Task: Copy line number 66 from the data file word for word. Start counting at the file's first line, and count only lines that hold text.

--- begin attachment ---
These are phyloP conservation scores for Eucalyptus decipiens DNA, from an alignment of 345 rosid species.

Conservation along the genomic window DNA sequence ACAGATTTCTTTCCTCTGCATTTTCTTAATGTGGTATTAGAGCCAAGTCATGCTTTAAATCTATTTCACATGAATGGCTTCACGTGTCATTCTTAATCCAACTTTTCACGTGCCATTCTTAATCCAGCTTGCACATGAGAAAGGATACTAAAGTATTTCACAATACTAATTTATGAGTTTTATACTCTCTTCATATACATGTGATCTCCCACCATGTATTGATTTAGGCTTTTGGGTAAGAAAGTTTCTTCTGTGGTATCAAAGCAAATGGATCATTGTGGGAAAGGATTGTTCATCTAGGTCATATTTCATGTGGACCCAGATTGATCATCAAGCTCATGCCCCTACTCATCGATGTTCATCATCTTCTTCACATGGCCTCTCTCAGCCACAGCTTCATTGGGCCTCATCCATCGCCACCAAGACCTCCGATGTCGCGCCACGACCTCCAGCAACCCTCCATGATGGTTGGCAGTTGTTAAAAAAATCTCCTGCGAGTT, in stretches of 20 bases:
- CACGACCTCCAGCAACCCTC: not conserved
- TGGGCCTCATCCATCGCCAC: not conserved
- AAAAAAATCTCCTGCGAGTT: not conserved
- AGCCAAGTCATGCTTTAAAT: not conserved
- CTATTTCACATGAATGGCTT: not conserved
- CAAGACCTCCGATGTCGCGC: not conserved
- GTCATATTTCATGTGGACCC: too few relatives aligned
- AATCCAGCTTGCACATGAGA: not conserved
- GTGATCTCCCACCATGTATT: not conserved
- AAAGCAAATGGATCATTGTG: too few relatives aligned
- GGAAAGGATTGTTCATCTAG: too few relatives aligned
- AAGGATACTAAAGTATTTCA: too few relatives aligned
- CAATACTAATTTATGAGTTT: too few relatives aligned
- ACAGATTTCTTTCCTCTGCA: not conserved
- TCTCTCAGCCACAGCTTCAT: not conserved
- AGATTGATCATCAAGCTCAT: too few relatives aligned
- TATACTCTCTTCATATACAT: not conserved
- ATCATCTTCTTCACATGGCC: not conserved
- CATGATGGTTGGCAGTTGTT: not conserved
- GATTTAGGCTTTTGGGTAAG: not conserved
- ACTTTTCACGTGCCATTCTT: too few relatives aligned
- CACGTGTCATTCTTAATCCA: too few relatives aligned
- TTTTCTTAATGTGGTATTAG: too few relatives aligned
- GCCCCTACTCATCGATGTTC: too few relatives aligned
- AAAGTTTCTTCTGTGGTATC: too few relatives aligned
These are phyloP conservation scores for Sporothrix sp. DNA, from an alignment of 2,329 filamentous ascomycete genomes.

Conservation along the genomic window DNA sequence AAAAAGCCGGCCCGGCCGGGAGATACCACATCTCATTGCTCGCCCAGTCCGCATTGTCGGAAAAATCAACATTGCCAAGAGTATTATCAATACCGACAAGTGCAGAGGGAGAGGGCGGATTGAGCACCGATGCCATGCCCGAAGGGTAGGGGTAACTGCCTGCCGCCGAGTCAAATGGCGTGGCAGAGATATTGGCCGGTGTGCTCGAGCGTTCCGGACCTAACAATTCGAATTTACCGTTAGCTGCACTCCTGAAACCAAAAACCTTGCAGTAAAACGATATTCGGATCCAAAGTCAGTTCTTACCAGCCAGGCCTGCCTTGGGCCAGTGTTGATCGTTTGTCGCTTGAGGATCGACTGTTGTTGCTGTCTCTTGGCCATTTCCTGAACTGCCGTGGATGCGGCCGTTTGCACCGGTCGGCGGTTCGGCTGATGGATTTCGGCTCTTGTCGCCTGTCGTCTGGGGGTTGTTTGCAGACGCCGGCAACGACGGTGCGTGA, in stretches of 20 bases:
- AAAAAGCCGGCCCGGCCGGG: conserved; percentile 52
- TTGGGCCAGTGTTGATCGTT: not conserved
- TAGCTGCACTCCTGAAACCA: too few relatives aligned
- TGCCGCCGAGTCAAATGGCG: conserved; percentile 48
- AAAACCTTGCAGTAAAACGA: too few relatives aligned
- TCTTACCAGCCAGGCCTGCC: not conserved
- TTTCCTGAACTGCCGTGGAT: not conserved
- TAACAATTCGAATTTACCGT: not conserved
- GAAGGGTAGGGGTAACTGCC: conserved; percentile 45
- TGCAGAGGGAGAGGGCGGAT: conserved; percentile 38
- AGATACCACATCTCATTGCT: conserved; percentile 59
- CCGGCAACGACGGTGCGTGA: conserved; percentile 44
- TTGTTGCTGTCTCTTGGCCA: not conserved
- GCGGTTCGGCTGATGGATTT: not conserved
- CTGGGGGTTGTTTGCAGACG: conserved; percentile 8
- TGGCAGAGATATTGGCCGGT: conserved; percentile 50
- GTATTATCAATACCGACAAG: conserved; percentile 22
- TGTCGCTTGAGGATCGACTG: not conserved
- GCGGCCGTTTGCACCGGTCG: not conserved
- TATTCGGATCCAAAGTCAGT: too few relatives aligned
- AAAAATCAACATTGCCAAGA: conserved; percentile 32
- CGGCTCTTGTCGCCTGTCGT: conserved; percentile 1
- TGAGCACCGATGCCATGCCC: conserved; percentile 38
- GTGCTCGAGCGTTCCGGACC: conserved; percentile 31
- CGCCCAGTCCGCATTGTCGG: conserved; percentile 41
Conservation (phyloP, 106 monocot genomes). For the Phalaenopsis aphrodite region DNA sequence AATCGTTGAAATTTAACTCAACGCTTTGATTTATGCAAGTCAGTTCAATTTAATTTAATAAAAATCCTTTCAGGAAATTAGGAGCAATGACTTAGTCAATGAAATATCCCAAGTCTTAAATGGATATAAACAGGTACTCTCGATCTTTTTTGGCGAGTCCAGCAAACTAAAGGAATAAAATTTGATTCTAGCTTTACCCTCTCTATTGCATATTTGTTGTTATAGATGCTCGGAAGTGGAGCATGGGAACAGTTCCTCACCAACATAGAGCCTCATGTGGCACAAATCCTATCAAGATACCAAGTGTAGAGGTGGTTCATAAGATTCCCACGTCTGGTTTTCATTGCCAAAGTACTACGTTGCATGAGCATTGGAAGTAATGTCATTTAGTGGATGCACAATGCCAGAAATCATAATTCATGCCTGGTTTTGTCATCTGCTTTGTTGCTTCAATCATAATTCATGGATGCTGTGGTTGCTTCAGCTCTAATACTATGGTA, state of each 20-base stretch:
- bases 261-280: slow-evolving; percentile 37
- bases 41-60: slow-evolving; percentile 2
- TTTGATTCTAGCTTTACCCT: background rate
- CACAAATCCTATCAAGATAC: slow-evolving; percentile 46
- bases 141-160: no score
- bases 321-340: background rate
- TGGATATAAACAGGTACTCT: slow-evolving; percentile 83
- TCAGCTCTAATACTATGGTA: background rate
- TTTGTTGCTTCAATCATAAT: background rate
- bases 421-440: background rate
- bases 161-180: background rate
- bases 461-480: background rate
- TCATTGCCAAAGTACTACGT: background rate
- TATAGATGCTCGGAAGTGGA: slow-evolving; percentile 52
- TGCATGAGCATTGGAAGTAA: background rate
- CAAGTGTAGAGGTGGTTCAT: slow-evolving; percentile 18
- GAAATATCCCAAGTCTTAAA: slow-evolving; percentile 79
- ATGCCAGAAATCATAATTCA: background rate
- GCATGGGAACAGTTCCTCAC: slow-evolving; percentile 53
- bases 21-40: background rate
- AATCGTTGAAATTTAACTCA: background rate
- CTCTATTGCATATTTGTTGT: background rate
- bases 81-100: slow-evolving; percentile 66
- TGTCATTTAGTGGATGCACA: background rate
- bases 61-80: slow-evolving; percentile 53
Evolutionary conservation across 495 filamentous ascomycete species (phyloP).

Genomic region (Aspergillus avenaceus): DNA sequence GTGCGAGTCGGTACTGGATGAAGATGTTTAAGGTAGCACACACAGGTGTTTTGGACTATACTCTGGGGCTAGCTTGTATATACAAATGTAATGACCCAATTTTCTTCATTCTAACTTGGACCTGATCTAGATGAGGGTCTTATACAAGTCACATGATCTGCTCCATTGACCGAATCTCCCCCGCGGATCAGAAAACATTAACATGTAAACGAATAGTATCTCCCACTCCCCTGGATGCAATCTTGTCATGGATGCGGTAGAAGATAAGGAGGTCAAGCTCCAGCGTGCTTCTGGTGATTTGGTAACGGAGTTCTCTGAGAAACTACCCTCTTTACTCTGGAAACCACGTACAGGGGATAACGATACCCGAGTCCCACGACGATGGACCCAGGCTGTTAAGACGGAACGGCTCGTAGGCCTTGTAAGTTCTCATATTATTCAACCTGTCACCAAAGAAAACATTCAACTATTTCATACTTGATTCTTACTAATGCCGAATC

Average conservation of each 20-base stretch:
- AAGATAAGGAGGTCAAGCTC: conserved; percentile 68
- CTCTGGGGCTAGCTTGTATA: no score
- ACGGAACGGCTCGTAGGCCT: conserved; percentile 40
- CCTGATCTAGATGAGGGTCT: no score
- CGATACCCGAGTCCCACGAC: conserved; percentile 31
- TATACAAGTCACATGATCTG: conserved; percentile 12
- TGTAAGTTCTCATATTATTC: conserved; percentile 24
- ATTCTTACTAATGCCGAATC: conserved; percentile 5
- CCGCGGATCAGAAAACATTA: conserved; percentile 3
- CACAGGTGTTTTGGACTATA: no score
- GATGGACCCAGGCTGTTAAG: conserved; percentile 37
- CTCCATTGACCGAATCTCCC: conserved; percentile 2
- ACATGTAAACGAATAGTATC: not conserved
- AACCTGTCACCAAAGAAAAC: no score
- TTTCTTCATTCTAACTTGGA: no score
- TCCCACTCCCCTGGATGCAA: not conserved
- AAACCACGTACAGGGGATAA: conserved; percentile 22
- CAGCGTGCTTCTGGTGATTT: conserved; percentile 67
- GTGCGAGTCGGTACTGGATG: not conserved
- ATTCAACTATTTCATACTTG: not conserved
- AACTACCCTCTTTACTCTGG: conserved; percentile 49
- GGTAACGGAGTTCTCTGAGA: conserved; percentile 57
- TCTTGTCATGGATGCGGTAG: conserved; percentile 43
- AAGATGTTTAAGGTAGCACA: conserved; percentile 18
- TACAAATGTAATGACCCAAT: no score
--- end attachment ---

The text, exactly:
- bases 161-180: background rate